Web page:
Fieldwork took place during the summer and fall of 2009 and spring of 2010. I observed cranes flying near power lines in two wetland-agricultural communities in southwestern Wisconsin. Equipped with binoculars, a video camera, and strong coffee, I meticulously recorded crane reactions, flight direction and height, and weather. Sitting in my car, which served as the “blind,” on small roads for two-hour shifts at dawn and dusk, it took 46 days and about 184 hours to record cranes flying near the entire 30 miles of low-voltage power lines. ICF interns helped search these power lines for dead birds weekly. Fortunately, we found no dead cranes during the study, but discovered a female mallard with a broken neck directly under a line near a cut wheat field in the fall, where cranes commonly foraged.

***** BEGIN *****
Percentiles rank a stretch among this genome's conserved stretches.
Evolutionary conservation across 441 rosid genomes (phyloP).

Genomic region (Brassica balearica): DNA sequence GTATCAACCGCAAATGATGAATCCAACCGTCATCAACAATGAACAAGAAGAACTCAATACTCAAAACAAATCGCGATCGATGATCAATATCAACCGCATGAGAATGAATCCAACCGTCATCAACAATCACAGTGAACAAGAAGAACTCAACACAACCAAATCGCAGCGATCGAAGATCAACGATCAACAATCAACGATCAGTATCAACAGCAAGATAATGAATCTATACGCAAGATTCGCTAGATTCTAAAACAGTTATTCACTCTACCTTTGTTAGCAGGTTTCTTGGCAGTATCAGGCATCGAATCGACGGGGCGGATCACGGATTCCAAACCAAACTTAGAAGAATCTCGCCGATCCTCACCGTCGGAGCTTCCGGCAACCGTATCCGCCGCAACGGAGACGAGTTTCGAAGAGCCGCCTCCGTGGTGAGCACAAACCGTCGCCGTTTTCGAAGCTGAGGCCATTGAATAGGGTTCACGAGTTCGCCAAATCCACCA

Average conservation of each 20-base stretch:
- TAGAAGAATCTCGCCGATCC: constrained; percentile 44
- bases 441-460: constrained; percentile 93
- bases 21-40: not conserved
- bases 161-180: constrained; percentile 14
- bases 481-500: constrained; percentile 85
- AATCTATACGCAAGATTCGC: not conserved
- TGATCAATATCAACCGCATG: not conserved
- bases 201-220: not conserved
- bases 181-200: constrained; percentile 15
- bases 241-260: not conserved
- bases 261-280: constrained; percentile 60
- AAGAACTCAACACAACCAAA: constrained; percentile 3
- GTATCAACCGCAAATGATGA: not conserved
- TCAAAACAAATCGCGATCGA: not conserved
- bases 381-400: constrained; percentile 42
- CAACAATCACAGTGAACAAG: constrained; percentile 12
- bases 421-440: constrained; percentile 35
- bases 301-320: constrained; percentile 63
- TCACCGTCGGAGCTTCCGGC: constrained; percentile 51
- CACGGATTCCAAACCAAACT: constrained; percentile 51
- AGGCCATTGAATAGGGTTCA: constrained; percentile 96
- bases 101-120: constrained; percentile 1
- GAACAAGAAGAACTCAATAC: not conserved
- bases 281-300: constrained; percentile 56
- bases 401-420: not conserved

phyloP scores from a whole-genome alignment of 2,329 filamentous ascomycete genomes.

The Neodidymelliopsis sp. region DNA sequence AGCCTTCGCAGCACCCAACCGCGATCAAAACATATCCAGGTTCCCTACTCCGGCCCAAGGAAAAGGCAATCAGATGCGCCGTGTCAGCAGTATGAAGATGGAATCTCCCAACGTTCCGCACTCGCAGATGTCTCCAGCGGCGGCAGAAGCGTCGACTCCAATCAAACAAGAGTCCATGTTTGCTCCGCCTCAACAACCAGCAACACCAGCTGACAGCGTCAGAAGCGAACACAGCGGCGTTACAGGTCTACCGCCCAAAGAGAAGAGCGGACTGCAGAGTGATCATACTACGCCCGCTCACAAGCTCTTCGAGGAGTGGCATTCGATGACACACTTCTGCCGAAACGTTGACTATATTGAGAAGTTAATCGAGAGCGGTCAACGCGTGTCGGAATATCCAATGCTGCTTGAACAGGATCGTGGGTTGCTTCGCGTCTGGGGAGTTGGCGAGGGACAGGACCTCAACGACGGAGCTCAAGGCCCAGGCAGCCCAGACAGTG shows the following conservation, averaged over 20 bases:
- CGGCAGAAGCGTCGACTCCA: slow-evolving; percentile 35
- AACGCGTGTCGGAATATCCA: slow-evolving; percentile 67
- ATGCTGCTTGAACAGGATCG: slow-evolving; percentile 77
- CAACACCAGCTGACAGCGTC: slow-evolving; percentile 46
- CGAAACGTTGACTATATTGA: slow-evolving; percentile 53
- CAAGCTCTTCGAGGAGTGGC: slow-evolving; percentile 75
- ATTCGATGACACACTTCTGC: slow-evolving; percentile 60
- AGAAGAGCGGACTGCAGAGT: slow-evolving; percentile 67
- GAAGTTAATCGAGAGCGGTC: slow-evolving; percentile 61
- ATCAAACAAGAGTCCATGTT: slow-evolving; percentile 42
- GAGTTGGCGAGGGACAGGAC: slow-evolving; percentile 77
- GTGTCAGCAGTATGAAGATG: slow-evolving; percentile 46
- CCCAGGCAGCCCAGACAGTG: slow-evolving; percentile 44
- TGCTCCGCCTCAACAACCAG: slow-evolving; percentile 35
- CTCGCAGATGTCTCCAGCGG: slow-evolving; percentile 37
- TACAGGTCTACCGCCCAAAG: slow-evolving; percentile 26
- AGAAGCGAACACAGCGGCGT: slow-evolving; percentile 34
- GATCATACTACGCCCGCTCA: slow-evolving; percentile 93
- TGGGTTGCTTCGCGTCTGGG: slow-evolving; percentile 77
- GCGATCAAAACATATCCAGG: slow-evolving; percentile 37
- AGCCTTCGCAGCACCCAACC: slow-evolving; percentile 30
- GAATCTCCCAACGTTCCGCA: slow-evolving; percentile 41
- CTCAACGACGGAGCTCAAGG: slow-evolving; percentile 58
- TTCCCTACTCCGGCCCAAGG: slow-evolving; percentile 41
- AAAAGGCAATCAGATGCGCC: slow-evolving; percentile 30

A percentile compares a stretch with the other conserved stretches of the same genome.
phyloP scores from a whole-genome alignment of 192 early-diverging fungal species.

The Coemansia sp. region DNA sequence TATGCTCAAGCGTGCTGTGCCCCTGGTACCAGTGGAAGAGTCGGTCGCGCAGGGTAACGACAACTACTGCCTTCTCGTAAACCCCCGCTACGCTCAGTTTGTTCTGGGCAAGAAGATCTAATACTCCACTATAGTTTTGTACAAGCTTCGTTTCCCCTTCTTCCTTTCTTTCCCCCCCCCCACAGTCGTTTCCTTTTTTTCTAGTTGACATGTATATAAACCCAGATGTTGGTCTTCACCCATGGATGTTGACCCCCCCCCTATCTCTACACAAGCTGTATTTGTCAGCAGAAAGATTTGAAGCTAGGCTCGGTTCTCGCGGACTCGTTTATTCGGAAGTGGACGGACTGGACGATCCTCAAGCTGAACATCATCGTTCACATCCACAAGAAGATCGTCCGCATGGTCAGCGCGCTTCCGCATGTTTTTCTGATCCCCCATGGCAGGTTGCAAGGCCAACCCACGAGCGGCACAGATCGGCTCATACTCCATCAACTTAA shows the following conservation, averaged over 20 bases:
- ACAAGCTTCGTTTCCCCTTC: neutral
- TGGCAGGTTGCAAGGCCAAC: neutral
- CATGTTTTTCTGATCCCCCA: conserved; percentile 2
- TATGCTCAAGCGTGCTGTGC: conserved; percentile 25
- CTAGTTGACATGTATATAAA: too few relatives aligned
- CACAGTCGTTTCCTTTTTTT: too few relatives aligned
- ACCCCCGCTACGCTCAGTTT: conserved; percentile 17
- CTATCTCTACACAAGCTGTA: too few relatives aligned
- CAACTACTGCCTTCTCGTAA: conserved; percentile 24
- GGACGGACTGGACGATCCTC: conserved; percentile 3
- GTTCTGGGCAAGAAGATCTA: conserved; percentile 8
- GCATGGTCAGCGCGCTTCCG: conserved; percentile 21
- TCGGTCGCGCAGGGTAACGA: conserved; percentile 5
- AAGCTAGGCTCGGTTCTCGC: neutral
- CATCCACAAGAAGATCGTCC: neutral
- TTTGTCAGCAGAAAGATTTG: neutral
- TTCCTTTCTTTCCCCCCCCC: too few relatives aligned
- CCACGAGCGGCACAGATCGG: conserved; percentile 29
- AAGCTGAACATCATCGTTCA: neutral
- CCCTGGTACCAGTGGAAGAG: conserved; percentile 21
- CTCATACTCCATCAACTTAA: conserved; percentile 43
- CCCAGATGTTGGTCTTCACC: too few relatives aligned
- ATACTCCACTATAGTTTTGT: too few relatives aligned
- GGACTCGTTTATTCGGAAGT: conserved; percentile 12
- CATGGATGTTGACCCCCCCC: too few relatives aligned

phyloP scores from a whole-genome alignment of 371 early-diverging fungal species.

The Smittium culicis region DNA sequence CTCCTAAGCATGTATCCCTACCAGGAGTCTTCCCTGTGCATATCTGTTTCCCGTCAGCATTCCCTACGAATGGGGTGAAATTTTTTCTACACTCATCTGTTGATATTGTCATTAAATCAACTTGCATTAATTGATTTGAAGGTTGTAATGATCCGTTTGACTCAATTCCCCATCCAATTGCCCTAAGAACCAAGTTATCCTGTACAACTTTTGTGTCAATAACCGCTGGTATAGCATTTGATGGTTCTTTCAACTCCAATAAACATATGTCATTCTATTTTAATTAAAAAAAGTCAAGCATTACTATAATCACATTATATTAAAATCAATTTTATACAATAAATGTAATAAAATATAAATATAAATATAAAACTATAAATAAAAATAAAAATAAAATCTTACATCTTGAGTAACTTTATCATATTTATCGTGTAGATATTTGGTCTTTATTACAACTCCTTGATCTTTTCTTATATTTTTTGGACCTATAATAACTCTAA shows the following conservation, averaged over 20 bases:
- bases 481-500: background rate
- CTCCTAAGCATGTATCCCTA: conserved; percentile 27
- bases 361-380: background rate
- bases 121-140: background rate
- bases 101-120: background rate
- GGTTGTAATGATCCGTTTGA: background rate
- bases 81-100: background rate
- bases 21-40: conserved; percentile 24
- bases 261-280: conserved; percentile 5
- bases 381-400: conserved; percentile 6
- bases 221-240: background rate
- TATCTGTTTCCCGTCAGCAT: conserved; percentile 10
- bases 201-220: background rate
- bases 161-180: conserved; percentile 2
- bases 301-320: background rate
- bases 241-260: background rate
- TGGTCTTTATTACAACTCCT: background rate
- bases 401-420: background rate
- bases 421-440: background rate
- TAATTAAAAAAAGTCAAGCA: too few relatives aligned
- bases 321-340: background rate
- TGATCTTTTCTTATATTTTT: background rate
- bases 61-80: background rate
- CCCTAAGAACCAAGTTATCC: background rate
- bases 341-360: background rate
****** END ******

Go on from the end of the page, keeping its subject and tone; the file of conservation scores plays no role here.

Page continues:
Though we found no dead cranes, the following observation illustrates the danger cranes face: At dawn on an overcast, windy March morning, almost 200 sandhill cranes flocked in freezing temperatures to feed on the previous fall’s corn. Three cranes flew straight at a power line surrounded by cut corn. Within 15 feet of the line, they abruptly “put on the brakes” and veered right, flapping wildly and practically striking each other in the process. Throughout my study, I recorded many of these reactions. Further, just after completing the study, an ICF intern observed a crane strike a power line near the study area. Not only did this crane continue flying, but it turned around and clipped its leg on the same power line again!